She wrote one piece where she called for the resignation of the chairman of IBM, and soon thereafter he was out. That was courageous stuff. IBM was a very substantial advertiser.
Q: When you ran Columbia Journalism Review, did you try to give it more emphasis on evaluating the quality of business journalism in the country?
A: Sure, but CJR covers all forms of journalism. It emphasizes newspapers in particular. Yes, I gave more attention to business journalism, but not so you would call it one of its primary areas. Whatever you’re covering, you have to be able to cover a really complex business journalism piece. If you’re in the Bonn bureau or Tokyo bureau, you have to know how to handle this type of journalism.
Q: Why do you keep writing and reporting?
A: Because it’s there. It sure beats the hell out of sitting around suburban New York and reading section three of the New York Times. Some people I know of my generation are really delighted to stay at home and read a lot of books, go to the theater and movies. I would like to be able, as long as I can, do something in journalism to stretch my mind and to make a contribution, perhaps, share some ideas with younger colleagues. I chose to challenge myself in the world of journalism.
Q: What advice would you give to someone interested in getting into business journalism?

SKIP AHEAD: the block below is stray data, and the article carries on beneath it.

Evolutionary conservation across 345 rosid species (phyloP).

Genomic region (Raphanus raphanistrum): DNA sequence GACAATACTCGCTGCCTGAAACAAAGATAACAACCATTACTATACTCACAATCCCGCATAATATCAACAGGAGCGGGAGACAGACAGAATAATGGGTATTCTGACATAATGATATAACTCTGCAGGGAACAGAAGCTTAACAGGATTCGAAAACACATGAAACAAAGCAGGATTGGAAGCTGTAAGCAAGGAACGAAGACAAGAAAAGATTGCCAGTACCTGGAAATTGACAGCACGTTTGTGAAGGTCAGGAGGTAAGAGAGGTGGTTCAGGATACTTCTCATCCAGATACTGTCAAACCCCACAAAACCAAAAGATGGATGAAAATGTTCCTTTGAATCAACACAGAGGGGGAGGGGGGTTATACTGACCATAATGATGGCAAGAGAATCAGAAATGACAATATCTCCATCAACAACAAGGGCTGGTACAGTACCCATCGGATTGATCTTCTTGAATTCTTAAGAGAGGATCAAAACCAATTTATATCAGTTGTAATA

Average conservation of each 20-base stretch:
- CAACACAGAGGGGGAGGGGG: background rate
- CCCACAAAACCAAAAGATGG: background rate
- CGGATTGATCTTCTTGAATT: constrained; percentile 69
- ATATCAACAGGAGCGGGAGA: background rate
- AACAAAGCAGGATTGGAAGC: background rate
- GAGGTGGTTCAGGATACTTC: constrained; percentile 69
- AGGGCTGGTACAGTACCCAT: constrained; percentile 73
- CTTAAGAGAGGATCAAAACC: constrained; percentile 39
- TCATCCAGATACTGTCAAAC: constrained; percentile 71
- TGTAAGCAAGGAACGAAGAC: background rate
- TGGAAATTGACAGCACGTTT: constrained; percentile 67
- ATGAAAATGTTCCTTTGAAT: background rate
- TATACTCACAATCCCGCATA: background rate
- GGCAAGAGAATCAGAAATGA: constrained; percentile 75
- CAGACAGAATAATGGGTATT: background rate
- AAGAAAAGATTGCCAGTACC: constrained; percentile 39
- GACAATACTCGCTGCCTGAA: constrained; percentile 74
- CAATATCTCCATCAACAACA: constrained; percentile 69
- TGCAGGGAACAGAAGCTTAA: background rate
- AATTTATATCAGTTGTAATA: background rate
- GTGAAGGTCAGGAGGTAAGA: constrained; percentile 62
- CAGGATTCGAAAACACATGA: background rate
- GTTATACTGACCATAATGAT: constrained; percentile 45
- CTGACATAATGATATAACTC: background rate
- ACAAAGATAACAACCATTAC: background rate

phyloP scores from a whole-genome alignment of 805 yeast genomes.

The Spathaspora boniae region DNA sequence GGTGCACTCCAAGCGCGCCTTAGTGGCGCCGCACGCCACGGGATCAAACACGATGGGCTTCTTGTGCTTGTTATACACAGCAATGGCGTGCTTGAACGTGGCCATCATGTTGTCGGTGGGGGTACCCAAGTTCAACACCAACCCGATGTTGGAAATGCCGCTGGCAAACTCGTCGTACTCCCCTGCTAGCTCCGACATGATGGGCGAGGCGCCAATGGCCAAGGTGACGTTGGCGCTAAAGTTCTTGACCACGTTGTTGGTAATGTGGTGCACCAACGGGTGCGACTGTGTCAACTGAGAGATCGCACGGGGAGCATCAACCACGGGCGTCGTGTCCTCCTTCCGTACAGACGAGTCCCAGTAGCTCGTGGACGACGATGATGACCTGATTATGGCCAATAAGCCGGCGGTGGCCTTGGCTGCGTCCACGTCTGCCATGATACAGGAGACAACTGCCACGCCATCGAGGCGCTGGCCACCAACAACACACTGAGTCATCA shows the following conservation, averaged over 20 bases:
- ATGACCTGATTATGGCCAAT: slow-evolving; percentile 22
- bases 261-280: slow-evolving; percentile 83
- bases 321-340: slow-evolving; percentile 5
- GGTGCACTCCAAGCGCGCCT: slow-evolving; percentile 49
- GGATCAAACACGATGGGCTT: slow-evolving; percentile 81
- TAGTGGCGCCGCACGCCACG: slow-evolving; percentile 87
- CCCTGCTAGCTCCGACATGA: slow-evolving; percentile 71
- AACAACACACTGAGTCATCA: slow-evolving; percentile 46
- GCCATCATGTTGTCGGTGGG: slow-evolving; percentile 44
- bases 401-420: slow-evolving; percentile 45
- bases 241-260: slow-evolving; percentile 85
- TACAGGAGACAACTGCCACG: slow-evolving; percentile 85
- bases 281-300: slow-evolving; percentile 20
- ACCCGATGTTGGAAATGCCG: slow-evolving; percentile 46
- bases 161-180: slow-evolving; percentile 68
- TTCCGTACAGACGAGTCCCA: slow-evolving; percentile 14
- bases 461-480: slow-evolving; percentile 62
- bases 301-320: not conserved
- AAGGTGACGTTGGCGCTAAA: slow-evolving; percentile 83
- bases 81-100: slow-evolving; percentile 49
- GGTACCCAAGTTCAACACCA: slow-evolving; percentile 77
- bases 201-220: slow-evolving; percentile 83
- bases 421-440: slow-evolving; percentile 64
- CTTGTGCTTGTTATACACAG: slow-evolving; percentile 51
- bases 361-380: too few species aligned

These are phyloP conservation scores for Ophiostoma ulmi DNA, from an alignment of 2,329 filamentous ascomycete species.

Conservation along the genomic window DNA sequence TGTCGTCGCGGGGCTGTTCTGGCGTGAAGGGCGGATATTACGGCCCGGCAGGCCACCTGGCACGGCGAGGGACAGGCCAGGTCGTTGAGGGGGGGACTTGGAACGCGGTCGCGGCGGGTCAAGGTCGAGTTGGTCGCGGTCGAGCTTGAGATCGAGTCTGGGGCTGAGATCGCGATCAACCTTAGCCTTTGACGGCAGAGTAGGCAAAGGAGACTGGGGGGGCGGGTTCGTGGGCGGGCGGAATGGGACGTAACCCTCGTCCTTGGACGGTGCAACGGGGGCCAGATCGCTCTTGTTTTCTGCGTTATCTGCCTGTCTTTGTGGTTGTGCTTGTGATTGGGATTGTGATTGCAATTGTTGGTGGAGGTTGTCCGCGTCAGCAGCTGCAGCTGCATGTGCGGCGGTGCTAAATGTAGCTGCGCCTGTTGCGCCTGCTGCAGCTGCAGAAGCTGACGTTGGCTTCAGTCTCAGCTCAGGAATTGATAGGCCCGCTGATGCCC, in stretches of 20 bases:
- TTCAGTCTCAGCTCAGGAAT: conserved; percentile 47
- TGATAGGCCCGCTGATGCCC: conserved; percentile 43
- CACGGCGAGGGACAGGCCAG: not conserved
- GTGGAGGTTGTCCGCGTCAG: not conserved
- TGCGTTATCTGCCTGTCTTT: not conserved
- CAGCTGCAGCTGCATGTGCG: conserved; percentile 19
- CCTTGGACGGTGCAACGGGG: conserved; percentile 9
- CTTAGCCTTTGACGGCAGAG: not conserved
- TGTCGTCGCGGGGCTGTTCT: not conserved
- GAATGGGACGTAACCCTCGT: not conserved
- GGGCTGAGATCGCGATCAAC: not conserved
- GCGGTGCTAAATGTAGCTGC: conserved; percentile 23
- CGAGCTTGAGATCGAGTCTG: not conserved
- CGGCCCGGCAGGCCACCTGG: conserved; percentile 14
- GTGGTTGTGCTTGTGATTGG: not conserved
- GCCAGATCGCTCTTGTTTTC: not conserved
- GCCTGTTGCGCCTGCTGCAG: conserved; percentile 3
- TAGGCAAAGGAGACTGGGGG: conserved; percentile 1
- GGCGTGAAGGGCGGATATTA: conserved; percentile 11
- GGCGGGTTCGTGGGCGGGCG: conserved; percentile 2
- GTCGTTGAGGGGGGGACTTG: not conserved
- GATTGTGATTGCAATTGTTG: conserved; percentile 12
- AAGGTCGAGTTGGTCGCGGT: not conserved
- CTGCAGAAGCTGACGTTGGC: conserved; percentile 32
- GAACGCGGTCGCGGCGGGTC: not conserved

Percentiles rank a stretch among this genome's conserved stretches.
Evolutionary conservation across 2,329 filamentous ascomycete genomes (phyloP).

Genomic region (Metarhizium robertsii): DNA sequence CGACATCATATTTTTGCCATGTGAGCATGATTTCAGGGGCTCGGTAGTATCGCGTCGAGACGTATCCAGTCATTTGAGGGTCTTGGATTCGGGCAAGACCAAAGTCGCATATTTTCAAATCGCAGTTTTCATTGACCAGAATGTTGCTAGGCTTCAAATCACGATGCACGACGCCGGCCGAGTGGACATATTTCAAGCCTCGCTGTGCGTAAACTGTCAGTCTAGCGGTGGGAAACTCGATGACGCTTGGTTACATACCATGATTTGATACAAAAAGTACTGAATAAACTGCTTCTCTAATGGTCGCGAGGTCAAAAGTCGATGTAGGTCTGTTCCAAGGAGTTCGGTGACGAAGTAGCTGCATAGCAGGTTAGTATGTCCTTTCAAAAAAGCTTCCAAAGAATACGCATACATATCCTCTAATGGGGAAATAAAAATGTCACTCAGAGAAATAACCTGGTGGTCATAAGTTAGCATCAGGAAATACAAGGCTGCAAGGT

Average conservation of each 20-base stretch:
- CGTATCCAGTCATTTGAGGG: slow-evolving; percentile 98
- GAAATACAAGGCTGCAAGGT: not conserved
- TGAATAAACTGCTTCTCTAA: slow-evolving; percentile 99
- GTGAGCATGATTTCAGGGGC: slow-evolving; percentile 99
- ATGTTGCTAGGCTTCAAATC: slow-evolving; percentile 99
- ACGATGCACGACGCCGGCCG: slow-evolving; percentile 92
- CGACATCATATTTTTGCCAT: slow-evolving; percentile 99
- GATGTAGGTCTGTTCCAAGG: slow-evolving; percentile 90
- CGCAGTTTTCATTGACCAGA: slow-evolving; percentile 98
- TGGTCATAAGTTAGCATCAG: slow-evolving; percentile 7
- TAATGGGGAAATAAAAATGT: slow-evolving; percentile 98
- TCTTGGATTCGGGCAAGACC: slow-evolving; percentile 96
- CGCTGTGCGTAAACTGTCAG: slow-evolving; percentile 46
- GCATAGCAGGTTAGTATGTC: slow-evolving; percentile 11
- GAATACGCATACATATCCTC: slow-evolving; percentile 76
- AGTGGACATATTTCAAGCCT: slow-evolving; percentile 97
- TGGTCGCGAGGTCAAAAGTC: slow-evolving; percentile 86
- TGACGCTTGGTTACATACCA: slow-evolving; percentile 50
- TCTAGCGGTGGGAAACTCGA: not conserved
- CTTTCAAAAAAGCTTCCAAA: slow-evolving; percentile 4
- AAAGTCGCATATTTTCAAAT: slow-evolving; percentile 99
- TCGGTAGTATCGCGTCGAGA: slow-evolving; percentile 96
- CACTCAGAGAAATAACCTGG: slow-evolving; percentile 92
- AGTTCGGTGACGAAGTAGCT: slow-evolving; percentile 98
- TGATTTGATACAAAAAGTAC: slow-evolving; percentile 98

A: Take a course in accounting. I am serious about that. When you look back on your college years and you wonder what courses were most valuable, a lot of people say public speaking or things they haven’t taken. But I would want a course in accounting. Carol Loomis is marvelous. She once said that she reads the annual reports of a company cover to cover, including the footnotes, going back five years before she interviews a CEO. I think you need that support and background to write knowledgeably about personal finance.
Also, learn about the world around you. So many parts of journalism today can be called business journalism or business related. Don’t think that the story you’re writing is necessarily business journalism. Look at all of the wonderful bylines blossoming in the New York Times like Lou Uchitelle, who are so brilliant in their tastes. They’re not writing just earnings stories. They’re writing stories with sociology and biology and other topics in them.